A long, long time ago, my employer decided I needed to wear a pager. Cell phones weren’t cheap and commonplace then,
and he didn’t want to spend much money, so he opted for the pager.
The problem was that I was driving all over the state, often in areas notably lacking in pay phones. The pager would go off, then it would be 15 minutes before I could pull into a small town, grab the phone and punch in the long, incomprehensible code for our long-distance service, whereupon my boss would thunder, “What took you so long?”
Today’s road warrior has it a lot easier than I did, thanks to an adaptation of the “telemetry” devices you see in intensive care units, where patients’ vitals are radio-beamed to central monitoring stations. The technology for monitoring work instead of physiology is called “telematics.” But the principle is the same.
Assuming my old boss would give up some lucre to make it happen, I could not only have a phone in my car, but a full suite of functions, like GPS location and driving instructions, emergency assistance and monitoring of the vehicle’s functions so maintenance can be planned. It can even pop open the door remotely for me if I lose my keys, and update my visitation schedule.
In general, you either track vehicles or you track people. You may already be familiar with vehicular tracking if you own a newer GM car, because it may well have the OnStar system installed (www.onstar.com). It has the ubiquitous GPS tracking device in its electronic belly, so the OnStar mother ship knows where you are, and can guide you to wherever you’re going. It can also helpfully unlock your car by remote control and watch over your car’s operations, sending you an e-mail note when it detects something awry. Full OnStar is about $30 a month, but it has to be factory-installed. The dealership can’t retrofit it for you. As GM notes on its OnStar Web site, you can either buy a GM car with OnStar or already have one, but those are the only paths to full OnStardom. Lexus, BMW and Ford all have versions of a telematics product.
There are companies that offer retrofits for any vehicle. Advanced Tracking Technologies (www.advantrack.com) has a fairly representative product line. Its base unit, the Shadow Tracker j2, uses the GPS system to track where the vehicle has been, but doesn’t send data at all. Instead, it collects the data for download the next time you plug your laptop into it. The next unit up in the line doesn’t send in real time, either, but downloads when the vehicle is within range of your office WiFi. The top of the line communicates in real time and can even do things on the vehicle, like open the door remotely or shut down the starter.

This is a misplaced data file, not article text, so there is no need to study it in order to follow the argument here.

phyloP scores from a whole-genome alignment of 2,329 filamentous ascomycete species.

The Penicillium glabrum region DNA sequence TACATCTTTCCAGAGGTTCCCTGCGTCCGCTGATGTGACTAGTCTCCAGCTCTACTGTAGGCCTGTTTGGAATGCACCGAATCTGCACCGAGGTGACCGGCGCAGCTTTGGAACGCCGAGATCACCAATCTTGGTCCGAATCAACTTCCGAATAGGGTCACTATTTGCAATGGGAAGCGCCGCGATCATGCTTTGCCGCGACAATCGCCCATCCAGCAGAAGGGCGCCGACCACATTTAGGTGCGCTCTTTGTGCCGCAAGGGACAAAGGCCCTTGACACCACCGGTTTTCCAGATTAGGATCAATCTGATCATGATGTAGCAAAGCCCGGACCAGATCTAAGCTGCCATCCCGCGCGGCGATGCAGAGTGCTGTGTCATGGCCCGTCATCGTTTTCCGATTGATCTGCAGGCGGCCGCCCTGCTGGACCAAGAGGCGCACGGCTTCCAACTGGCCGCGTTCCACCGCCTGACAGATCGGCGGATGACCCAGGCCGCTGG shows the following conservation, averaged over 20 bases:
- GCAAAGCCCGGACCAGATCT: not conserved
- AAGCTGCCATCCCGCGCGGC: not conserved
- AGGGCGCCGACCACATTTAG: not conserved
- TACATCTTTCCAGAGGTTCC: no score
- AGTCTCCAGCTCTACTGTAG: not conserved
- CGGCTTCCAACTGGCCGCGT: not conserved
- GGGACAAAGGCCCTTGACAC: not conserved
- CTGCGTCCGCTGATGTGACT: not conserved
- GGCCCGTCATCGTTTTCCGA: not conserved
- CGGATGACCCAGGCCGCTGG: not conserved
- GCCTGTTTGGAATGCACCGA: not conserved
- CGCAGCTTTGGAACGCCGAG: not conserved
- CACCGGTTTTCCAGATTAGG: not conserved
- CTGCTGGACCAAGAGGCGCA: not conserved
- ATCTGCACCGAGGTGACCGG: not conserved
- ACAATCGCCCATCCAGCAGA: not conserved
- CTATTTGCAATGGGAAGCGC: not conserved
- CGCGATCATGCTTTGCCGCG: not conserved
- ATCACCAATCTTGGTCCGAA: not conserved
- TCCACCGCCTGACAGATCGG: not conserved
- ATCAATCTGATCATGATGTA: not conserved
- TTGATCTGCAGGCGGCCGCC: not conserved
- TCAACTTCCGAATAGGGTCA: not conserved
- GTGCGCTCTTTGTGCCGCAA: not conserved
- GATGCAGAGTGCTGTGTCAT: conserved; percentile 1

Tracking people works much the same way, except it uses “smart” phones. Telenav’s Track product (www.telenavtrack.com), for example, works with either AT&T or Sprint/Nextel, but only with particular phones. It’s a Web application (also known as an SAS, or software as a service), which means monitoring is handled online, with no software to install at the home office.
Track is essentially a way of extending the office outward into field employees’ hip pockets. It does time-tracking, positioning and scheduling, and allows you to collect data into forms for processing back at the office. Laptop software has had these capabilities for years. One difference between telematics and using a laptop is that, with the tracking products, you don’t have to take the employee’s word for where he is, or at least where the smart phone is currently positioned. Another difference is that telematics can operate in real time, not when the employee has a moment to open the laptop in a WiFi environment.
There are big questions about using telematics, of course. Only a few phones support the full functionality, and rural users of vehicle trackers are often offline for extended periods. But perhaps the biggest question is whether you find such sleuthing to be both practical and in line with company values. Employees often react badly to, as they see it, being followed around. There are even privacy laws to consider.
As with all technology, my instinct is to proceed slowly before adopting any telematics solution, and definitely involve the work force in the introduction, because resistant employees can easily ruin any ROI if they really want to. Emphasize the benefits to them, not just to the company. You should evaluate the product’s reliability by doing a test run, and check on the ROI at the same time. Consider maintenance and training costs, too.
Make sure telematics fits into your strategy. It does little good to know where everyone or everything is, and not know where it’s taking you.•
Altom is an independent local technology consultant. His column appears every other week. He can be reached at firstname.lastname@example.org.